Thursday, January 18, 2007

Industry Design Sketches

Four de boulangerie

Bakery oven by Dromard (~1794) showing vent holes
{I think it's a view inside the oven looking up}. The lower
section is a schematic of brick placement.

Mise en œuvre  d’un dynamomètre de Régnier
French rifle maker and inventor Edme Régnier constructed
a dynamometer in about 1790 which was able to measure both
tension and pressure exerted by a person or animal. An
anthropological expedition in 1800 to the South Seas employed
this device to gauge whether there was a relationship between
physical degeneration and civilization progress. In his
conclusion, "Péron claims that one must assume that the
state of savageness is actually a state of feebleness". (ref)

Pompe à feu de Gadon
Steam driven fire hose pump designed by Jacques Gadon in ~1798.
It was installed in the grounds of the French Academy of Science in 1799.

Pompe à incendie de Bramah
Joseph Bramah from Yorkshire held 3 important patents for hydraulic pumps
that would receive wider applications as replacements for screw pumps. The
picture from the last decade of the 18th century shows of course a fire hose
pump in action. Somehow this pump came to be acquired by the French Academy
of Science as one of its first purchases for which they had to pay restitution some
years later (something about it being seized during the latter days of the revolution).

Pulley systems sketched by Dromard in ~1800 on a
commission from the French Academy of Science.

Sketch by Billaudet from the end of the 19th century (or is it 18th??).

Machine à découper la tôle, de Clais(s)
As best I understand it, this is a part-cutaway view from above of an
hydraulic sheet metal cutter for boiler making - a design by the Swiss
industrialist Johann-Sebastian Von Claiss, who worked closely with the
French government at the end of the 18th century.

Machine à imprimer  les bulletins de chemin de fer, de Lecoq
Printing machine for the railway bulletin designed
by Émile Lecoq (drawing by Lavasseur, 1855).

Machine à marquer les cuirs  de Mer(c)klein L’Aine
The French Academy of Science through their Bureau of Arts and Trades sought
to identify and encourage notable inventors at the end of 18th century. On the
recommendation of Lavoisier, Jean-Godefroy Mercklein received a monetary
award for his leather marking/punch machine (among his other inventions).

Métier de Dufour,  pour la fabrication des étoffes globées d'une seule pièce
I don't really understand this. This sketch relates to a patent that
was granted to Nicolas-Marie Dufour in 1808 for a wig making design.
Somehow this curious device was supposed to seamlessly weave
hair and silk, driven by a complex of pulleys. O...K.

Dispositif d'adduction des eaux de la Moselle à la place Sainte-Croix de Metz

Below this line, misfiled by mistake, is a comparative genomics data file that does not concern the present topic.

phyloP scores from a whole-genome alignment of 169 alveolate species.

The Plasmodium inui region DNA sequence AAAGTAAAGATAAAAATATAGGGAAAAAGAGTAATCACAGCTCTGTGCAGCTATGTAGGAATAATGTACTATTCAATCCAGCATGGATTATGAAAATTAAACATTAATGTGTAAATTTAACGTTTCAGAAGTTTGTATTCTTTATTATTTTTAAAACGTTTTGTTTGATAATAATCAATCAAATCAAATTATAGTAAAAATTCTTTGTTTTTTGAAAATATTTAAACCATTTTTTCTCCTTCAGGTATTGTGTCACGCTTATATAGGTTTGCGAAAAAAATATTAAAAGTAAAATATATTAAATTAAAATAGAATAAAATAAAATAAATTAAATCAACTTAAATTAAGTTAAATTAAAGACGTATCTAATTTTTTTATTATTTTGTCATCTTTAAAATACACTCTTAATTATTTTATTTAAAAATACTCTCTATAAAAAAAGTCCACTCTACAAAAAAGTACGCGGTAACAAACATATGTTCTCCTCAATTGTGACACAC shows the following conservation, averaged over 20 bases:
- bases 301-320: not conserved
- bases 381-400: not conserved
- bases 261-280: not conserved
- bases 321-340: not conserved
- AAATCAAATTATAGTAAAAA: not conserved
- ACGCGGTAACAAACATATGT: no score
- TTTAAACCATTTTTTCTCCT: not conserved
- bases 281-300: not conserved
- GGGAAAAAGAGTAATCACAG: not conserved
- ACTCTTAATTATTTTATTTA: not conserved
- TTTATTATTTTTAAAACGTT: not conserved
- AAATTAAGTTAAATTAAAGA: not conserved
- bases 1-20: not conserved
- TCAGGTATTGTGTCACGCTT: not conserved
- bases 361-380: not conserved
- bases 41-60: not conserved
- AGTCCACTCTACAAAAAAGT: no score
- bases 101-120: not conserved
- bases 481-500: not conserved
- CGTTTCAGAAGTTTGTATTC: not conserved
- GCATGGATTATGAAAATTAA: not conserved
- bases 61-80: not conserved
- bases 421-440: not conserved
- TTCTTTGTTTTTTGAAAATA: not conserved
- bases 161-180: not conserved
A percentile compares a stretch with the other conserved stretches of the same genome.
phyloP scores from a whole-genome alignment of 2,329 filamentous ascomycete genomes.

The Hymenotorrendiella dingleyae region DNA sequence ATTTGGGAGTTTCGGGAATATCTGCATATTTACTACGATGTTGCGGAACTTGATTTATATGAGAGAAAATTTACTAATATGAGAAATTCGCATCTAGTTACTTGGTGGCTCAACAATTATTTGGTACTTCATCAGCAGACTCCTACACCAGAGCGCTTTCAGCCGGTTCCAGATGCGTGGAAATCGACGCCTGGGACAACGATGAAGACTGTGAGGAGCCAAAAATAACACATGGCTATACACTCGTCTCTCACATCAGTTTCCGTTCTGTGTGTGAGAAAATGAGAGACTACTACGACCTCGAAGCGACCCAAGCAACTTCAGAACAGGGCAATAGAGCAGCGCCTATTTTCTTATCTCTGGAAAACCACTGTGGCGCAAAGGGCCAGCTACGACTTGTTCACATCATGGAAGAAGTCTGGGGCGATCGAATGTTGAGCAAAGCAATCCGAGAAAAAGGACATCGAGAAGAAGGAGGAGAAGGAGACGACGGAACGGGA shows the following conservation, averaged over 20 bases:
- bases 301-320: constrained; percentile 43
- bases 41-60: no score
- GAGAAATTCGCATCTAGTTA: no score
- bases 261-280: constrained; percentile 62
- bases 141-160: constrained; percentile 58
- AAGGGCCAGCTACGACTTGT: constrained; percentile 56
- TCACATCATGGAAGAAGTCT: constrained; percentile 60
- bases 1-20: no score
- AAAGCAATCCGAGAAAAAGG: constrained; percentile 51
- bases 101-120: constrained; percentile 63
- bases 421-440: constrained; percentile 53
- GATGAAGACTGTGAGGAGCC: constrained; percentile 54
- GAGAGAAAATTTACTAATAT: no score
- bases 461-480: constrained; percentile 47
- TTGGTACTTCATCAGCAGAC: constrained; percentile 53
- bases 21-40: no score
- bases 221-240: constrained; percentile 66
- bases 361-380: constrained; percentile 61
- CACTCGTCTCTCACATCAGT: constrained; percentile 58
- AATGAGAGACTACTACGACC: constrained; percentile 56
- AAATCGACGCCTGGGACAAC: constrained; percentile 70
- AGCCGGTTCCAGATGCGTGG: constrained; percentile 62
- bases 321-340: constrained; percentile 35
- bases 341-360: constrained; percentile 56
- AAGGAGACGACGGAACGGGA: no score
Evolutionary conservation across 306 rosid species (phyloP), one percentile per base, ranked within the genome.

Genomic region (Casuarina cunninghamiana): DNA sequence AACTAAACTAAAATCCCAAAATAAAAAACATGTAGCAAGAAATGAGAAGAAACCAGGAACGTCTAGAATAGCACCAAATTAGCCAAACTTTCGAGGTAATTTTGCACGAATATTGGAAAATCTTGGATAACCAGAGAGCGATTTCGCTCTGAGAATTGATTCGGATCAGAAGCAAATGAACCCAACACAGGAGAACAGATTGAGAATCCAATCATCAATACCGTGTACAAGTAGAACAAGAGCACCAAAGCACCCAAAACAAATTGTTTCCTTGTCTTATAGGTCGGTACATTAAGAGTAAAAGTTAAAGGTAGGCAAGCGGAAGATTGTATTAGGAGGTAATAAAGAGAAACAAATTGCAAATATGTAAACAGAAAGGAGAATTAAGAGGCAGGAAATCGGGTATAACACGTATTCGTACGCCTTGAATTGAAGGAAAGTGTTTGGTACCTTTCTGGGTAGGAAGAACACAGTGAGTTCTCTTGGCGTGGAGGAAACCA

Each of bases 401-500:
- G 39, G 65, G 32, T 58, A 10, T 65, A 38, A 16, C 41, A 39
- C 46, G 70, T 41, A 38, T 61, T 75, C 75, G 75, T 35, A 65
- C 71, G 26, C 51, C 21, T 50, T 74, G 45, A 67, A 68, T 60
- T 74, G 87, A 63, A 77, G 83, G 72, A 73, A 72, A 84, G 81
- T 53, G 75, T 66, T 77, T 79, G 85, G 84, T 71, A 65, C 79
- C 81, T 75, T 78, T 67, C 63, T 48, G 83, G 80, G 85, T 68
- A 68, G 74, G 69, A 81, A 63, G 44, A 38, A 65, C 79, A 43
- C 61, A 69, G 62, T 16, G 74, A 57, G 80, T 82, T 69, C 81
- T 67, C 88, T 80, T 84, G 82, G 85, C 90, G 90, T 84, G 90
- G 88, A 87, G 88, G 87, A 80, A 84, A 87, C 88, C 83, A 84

A 1731 plan by a draughtsman named Saulon for the construction
of a water drawing tower on the Moselle River in Metz.

Echelle d'assaut
This watercolour design of a ship-mounted attack ladder from
1755 was made in Barcelona and is said (website commentary)
to show the poor quality of technical illustration in the 18th century.

Fabrication des aiguilles à coudre
Sketch from about 1800, in the style of Diderot's L'Encyclopédie,
showing the manufacting of sewing needles.

Balance à bascule de Kettle
Held by the French Academy of Science, this sketch depicts
a lever-controlled, portable scale from ~1805 - a variation
of a contemporary design by Thomas Kettle from England.

Charrue à trois socs du Duc de Bedford
Various views of 3-pronged ploughshares from an
1807 design for the French Agricultural Society.

Cinématorama parlant d'Auguste Baron
There are no accompanying notes to this sketch other than
indicating that is 'Cinématorama, spoken about by Auguste Baron'
"Auguste Baron's Speaking Cinématorama".
Baron was a civil engineer and one of the early pioneers in sound films.

Homme à la ceinture de sauvetage
This early 19th century sketch is not, as I at first guessed, a stylized depiction
of a post-revolutionary French terrorist, but rather, it's quite the opposite: the
model is wearing the latest in shipwreck personal flotation devices. It seems
there was a flurry of industrious activity applied to rescue belts and harnesses
in the late 18th century, spurred on by design contests in (at least) France,
England and Sweden. They all relied (of course) on leather air bladders and/or
cork filled compartments and I think the above picture was one of many
submitted to the French Academy of Science for approval and/or award.

Le Portefeuille Industriel is a collection of technical drawings from Musée des Arts et Métiers. The web display favours the more artistic examples from the collection prior to ~1815 after which the drawing style became more austere. The website provides in many cases quite a bit of background (all in french) and I've posted the majority of the collection [click on the images above for much larger versions - thanks to viewing the page source]. All care taken with translation/interpretation but I would never rely on me - mouseover the images for the original website captions in french.


Li-An said...

'Cinématorama, spoken about by Auguste Baron' must be translate "Speaking Cinématorama by Auguste Baron"

pk said...

Oh yeah. I'll pay that.

Kyle said...

Those pulleys are magnificent.

lino said...

The Bramah fire engine is interesting. I have an early 19th century print showing one in action - can I attach it in case someone might be able to identify it?

B Lynch

Post a Comment

Comments are all moderated so don't waste your time spamming: they will never show up.

If you include ANY links that aren't pertinent to the blog post or discussion they will be deleted and a rash will break out in your underwear.

Also: please play the ball and not the person.

Creative Commons License